It’s been three seasons since Milos Lujic’s name has featured in the race for the NPL Golden Boot award, received by the league’s top scorer. In recent seasons, other names such as Ken Athiu, Brandon Barnes and Liam Boland have eclipsed his name.

Yet Milos Lujic is still a name that carries a weight of expectation within NPL circles and that expectation is all about goal-scoring which is what his new club Port Melbourne Sharks, is hoping he can bring with him in the coming season.

Lujic’s reputation as a goal scorer rests on an unsurpassed record of four consecutive Golden Boot awards between 2013 and 2016, beginning at Northcote City and at five seasons with South Melbourne. During that period, he was part of three championship winning teams.

Last season, Lujic decided to reunite with his former coach at Lakeside, Chris Taylor, who was appointed Oakleigh Cannons coach the previous season. Lujic’s move to Jack Edwards, however proved unsuccessful for both clubs. It left South without a recognised striker, and it didn’t bring the success that was hoped for by the Cannons. By Lujic’s own admission, “It was a bad year for me” on the football field, yielding just three goals and ending with him warming the bench for most of the second half of the season, with coach Taylor preferring English striker Harry White to lead the line.

One can only imagine, that going from automatic first choice striker to essentially a second choice striker, wasn’t an easy transition for Lujic, leading to speculation as to his future at Oakleigh. It was no surprise then that when Port Melbourne announced his signing in the pre-season, that he had chosen to make a fresh start with another club despite having another year left on his contract with the Cannons.

Speaking to Neos Kosmos earlier this week, Lujic explains the move, “Oakleigh actually wanted me to stay even though I wasn’t getting much game time. But I’ve got a good relationship with Chris Taylor, so I had a chat with him and told him that, at this stage of my career (Lujic turns 30 next month), that I wanted to play as many games as I can. And he understood that. So he accepted that I was going to move on…Basically Port Melbourne came in with an offer, and pretty much what got me over the line at Port Melbourne was the coach Adam Piddick. I had a really good conversation with him. He’s a young coach, very hard working, who really wants to make it in the game.”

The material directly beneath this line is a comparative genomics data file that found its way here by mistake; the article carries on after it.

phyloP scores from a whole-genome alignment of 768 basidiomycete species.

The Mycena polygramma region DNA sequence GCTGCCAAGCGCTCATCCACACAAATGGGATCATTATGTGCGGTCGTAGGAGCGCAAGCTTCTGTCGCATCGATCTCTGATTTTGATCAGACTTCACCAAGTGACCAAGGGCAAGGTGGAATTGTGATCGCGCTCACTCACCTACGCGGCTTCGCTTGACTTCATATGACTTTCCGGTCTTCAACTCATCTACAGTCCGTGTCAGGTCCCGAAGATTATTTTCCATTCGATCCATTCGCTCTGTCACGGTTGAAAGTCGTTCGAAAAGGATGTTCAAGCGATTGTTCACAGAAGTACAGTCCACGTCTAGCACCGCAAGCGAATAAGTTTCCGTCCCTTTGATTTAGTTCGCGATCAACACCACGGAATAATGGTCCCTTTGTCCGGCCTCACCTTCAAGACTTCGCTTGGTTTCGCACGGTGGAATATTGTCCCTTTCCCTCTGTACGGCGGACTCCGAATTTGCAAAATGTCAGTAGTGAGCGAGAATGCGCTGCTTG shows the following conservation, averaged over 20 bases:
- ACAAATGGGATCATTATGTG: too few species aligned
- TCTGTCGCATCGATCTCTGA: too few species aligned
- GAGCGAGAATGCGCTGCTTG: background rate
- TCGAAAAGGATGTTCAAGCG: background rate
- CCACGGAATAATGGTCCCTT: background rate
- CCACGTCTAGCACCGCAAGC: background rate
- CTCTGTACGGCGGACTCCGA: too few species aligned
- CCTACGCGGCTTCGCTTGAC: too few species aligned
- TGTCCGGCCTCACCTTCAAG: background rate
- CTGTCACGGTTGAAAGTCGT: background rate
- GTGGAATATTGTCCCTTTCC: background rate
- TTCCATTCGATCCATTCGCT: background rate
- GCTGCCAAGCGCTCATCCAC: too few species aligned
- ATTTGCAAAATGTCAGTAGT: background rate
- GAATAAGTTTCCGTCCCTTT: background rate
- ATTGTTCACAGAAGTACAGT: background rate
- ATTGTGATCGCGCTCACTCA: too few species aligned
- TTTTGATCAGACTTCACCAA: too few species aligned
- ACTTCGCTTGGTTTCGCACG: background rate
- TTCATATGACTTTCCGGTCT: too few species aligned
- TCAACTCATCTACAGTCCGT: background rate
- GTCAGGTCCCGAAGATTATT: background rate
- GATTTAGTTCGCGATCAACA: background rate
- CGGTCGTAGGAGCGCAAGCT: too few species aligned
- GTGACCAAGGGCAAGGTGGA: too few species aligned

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Although he doesn’t go into details of how the two clubs came to an agreement regarding his transfer, Lujic credits coach Taylor with helping him get the move across the line. “I’m actually really good friends with Chris on and off the park. He helped me get the move across, to help with my football career, so it was good.”

Lujic appears philosophical about the disappointing year he had on the park at Oakleigh last season. According to him, the team’s failure to score goals and win matches in the first ten matches of the season, prompted the coach to change key personnel and the team system, and when that worked, he was reluctant to change a winning team, forcing Lujic to settle for a bench spot.

Still, rather than try and force his way back into the Oakleigh line-up, Lujic has opted for a fresh start under a new coach and a new club. Having been under Taylor for the last six or seven season, he acknowledges, “that a change is good sometimes. Maybe he and I got a bit too comfortable with each other. So it’s good to be under a new young coach, who doesn’t know much about me and I need to prove myself again. So I’m hoping it’s going to help my game this year, that I need to prove myself.”

Not that Lujic lacks self belief or the confidence to be successful again at this level. “I’m still very very confident in my abilities. I know if I’m fit and firing, I can score goals better than anybody in the league. You don’t lose how to score goals. Like I said, I’m full of confidence in myself. I know what I’m doing in front of the goals. Physically I feel good, so there’s no reason why I couldn’t play at the highest (state) level, and not just play at the highest level, but like I said, go for the Golden Boot. That’s my aim for this year.”

And whilst he remains determined and has the self-belief that he can reproduce his goal scoring feats of previous seasons, he also acknowledges he has a changed perspective on football that comes with his maturation as a footballer and changed life priorities.

He says, “To be honest, physically I feel pretty good still. No real injury concern or anything like that. I’m a new dad, I’ve got a little baby seven months old, so life’s changed for me. My priorities are obviously my family and home. That changes things a little bit. I can’t be selfish anymore. My football career can’t be first. That changes my mentality a little bit. But I think, as I get older now, I try to enjoy it as much as I can. I’m starting to realise I might have only another 3-4 years left at the top level. I need to start enjoying it as much as I can. So that’s my main goal this year. To stay fit and healthy which I think I will. But just to enjoy it again, and hopefully score goals again and hopefully be up there amongst the top goal scorers.”

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Finally, Lujic expresses confidence that Port can compete for finals this year. “Adam Piddick is a very ambitious coach. He doesn’t just want to stay in the NPL. He wants to actually make it further. So he’s got something to prove as well, and there’s a lot of players at Port Melbourne that have a lot to prove. So hopefully we make the finals. That’s the first priority. And after that, anything can happen really.”